During this time Willem began five years’ of studies to become a Jungian analyst and therapist. He’s very candid about how painful the process was, although worth it in the end: “What it brought me is the belief of how important it is to really, really get into the essence of people.”

Willem’s studies helped him to hone the ODC’s distinctive use of archetypal images, framed by Carl Jung’s model of archetypes in personality. Your gut responses to these images reveal, at a deeper level, what’s driving your behaviour. They uncover your real essence.


Willem splits your responses into four groupings:

Your ‘natural strengths’, the things you naturally do very well.

Your ‘natural potential’, talents you’ve overlooked but would find easy and rewarding to develop.

Your ‘fragile strengths’, when you put a lot of effort into doing something but the results are disappointing.

Your areas of ‘resistance’. Usually these are competencies you ignore. You know it’s just not worth the effort.

So the ODC goes much further than the standard verbal questionnaires, where you consciously select what you think you’re good at. You get real clarity about capabilities you’ve never properly noticed. Your untapped potential.


The Eureka moment. When the ODC became central to Willem’s career.

In 1999 Willem got the chance to apply Jungian insights to his day-to-day work.

At the time he was a senior manager in a large IT company. It outsourced work to people from different cultures. Willem’s role was to create an environment where members of staff understood each other better.

As part of this, he developed a management game called ‘Inner Travel’. It involved three days’ of workshops. It gave people the chance to explore in depth what drove them professionally and personally. At the end they had to meet their boss to say what they wanted to do with their life and whether they would stay with the company or leave it.

“So we gave them the awareness and the opportunity to really make a decision as to where to go. A few of them left, but most of them repositioned themselves within the company. It gave the company a major boost.”

Willem’s approach not only benefitted individuals by giving them a deep understanding about their own capabilities.

It also brought lasting benefits to the company. It allowed managers to reconfigure their teams on the basis of what they were naturally good at.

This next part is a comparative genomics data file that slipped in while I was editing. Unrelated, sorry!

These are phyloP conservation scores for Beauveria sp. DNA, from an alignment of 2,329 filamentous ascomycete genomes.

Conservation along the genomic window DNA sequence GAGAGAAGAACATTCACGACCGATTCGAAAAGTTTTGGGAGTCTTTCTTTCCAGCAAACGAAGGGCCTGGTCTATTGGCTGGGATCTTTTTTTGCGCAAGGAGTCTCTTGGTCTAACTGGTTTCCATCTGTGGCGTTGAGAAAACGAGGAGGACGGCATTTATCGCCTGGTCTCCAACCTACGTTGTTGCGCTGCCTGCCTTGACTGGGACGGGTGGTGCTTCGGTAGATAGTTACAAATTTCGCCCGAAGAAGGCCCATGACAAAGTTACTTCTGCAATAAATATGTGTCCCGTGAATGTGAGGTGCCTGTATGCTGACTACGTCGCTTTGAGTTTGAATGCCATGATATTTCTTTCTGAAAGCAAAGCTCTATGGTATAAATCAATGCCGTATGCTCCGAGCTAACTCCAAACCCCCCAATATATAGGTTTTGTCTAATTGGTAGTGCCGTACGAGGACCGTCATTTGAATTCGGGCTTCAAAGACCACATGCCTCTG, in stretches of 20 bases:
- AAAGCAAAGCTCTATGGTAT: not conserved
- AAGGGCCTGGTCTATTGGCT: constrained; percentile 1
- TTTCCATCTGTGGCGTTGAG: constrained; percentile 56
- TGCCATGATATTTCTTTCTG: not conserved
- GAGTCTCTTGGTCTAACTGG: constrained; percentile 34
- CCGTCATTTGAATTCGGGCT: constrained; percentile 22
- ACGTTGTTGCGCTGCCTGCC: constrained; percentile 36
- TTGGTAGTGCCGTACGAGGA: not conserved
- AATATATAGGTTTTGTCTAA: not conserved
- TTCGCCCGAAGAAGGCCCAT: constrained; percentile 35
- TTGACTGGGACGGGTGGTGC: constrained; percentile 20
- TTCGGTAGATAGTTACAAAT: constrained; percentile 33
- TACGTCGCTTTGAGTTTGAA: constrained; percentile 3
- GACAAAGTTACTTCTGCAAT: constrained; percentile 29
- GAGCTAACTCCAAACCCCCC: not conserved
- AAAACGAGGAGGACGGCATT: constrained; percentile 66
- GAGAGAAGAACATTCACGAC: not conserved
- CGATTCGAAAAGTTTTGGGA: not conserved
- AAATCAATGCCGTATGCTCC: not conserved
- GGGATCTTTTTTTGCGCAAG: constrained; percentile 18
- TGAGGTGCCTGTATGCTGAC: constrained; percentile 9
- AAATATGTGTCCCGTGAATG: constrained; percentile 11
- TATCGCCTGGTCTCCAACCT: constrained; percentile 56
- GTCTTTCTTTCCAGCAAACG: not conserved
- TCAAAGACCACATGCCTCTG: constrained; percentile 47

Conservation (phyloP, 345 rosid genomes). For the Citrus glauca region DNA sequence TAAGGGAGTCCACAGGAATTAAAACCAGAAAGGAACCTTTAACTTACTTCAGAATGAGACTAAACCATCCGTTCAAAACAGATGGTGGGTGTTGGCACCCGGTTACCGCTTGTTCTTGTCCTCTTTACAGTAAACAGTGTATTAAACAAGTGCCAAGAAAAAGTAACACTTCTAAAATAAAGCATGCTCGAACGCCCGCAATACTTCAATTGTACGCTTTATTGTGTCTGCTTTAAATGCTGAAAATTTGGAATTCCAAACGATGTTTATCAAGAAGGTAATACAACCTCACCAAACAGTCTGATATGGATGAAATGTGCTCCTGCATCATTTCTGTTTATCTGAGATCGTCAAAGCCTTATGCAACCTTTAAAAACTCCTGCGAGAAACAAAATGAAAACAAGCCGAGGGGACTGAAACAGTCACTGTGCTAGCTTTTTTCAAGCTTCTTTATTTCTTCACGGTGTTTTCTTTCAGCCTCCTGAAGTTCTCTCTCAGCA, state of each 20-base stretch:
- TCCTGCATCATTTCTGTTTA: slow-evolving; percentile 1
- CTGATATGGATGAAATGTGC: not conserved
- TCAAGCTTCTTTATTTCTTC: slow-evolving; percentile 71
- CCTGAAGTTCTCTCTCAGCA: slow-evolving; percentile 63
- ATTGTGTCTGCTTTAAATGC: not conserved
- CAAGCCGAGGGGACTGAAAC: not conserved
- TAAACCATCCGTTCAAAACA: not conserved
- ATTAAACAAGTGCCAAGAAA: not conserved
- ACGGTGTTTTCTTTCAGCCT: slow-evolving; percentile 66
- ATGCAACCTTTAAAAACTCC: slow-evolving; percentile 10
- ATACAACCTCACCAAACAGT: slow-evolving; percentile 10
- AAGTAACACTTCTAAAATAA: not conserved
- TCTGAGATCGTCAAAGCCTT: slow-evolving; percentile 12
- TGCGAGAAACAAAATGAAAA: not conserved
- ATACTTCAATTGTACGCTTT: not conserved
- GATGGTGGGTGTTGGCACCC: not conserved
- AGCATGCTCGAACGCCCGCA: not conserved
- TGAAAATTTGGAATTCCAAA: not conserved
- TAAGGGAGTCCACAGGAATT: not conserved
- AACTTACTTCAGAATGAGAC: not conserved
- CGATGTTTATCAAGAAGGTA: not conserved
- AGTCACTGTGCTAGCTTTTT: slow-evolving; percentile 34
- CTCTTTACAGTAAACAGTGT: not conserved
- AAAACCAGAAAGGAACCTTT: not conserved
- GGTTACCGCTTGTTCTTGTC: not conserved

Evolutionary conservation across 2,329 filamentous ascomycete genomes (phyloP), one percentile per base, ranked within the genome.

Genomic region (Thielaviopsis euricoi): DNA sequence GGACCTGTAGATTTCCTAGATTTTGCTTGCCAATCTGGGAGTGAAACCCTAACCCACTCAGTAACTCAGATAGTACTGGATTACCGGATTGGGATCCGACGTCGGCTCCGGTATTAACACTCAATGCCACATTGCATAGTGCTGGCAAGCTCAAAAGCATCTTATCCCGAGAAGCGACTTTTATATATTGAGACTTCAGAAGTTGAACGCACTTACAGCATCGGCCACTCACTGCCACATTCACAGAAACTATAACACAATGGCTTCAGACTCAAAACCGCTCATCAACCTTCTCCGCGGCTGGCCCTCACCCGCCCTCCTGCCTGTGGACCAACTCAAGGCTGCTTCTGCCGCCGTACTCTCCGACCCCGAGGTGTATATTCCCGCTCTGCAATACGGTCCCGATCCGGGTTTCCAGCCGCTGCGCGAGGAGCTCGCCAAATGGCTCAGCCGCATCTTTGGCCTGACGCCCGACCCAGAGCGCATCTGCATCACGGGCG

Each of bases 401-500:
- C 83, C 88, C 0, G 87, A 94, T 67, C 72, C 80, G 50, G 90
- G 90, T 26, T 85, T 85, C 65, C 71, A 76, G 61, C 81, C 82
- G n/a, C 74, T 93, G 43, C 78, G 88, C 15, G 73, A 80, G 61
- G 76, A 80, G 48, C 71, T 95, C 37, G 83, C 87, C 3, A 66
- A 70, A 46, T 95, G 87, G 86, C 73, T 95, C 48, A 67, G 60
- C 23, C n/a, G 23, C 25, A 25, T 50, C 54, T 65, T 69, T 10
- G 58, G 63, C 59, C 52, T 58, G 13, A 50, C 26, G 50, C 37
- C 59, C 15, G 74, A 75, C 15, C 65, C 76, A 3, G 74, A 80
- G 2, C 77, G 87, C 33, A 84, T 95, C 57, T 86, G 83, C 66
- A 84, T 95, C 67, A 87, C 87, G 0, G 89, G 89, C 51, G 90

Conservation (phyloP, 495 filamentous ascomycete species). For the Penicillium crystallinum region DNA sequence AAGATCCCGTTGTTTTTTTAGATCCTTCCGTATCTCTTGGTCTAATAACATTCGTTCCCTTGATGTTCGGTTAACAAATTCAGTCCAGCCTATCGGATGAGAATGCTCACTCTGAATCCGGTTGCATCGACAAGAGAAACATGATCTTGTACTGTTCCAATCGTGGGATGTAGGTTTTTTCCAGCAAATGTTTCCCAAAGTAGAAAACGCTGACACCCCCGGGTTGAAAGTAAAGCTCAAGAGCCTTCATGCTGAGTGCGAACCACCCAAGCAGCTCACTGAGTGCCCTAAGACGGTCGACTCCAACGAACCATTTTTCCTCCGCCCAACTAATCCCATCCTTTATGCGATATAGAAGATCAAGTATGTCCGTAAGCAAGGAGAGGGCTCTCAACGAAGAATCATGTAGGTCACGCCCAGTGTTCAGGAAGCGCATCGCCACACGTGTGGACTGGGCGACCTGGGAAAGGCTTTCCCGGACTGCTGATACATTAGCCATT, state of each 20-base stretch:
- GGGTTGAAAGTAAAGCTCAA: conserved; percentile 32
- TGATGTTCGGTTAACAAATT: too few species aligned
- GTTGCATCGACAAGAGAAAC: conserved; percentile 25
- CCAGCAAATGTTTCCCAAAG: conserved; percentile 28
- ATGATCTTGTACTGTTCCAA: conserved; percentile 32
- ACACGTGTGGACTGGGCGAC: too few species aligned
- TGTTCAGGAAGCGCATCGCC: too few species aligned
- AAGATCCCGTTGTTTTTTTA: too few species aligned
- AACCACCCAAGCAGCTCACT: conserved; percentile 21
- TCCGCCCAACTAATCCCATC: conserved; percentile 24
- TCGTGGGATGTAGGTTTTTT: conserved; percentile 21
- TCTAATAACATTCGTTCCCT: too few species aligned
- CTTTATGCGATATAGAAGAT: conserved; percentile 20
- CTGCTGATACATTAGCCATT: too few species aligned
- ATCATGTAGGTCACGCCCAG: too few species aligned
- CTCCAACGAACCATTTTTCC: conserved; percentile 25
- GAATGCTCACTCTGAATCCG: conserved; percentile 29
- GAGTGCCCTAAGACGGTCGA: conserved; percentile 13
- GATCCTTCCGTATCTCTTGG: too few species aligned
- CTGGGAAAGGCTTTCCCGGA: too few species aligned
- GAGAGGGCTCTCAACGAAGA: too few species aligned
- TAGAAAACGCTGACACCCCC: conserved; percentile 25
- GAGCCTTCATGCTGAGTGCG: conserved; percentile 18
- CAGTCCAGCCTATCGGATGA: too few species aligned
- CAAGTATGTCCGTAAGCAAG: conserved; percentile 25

This realisation – that organisations really thrive when the people in them are happy working to their natural strengths and full potential – gave Willem a deep sense of purpose. Inner Travel was the start of a fifteen year journey to research and develop what is now the Odin Development Compass.

“It was great. I really found my mission there. I found that you can only really change things or move people if you drill down to the real essence of those people.”


How a sense of purpose kept Willem going…

Like all journeys, there were highs and lows. Not least the financial crisis in 2008. It brought the progress of the previous decade to an abrupt halt.

“That’s where the process of creating the product and bringing it to market shut down. That was a harsh time… We had a few years, 3 or 4 years, that were really hard times. But I kept developing. So what we ended up doing is investing our own money in the company and just taking enough for what we needed to stay alive… Then in 2011 we went up again. And at the same point, the bank called me to say they were going to sell my house. That’s the point where we got up again. I didn’t lose my house.”

Fast forward four years, and the ODC now has a proven track record in the Netherlands. It’s been used by the Dutch Air Force and governmental investment bodies as well as individual business leaders and their management teams. Now it’s being launched in the UK.

And it’s not just geographical expansion. Willem is currently working on different applications for the tool. That’s the thing about purpose. It has a long shelf-life:

“My real mission is to bring the instrument to younger and younger people. Imagine if you could bring this to 20 year-olds, or even younger. And we could help them by picking out the really good studies for them. What a change that would be for society.”


The story about your purpose works at several levels.

What you say. How you say it. The fact you you’re prepared to say it at all.

Be open. When, like Willem, you’re willing to talk about the lessons you’ve learned to get to where you are, you establish trust with your audience. If you’re honest about the challenges you’ve faced (like the 2008 crash), a sceptical audience is more likely to believe you when you talk about the good things you can offer.

Describe your journey. In Willem’s case, this was years of study and product development. Yours might be different. But as you describe it, your audience will get a vivid picture of your commitment and qualifications. Trust will grow.

Tell it with feeling. When you talk about your purpose, you’re at your most engaging. Your words will be charged with particular emotions. Enthusiasm, nostalgia, indignation, passion… The story behind your purpose is unique but the emotions themselves have universal appeal. That’s what your audience warms to.


Your sense of purpose is a powerful thing. Tell people about it.


Miranda Birch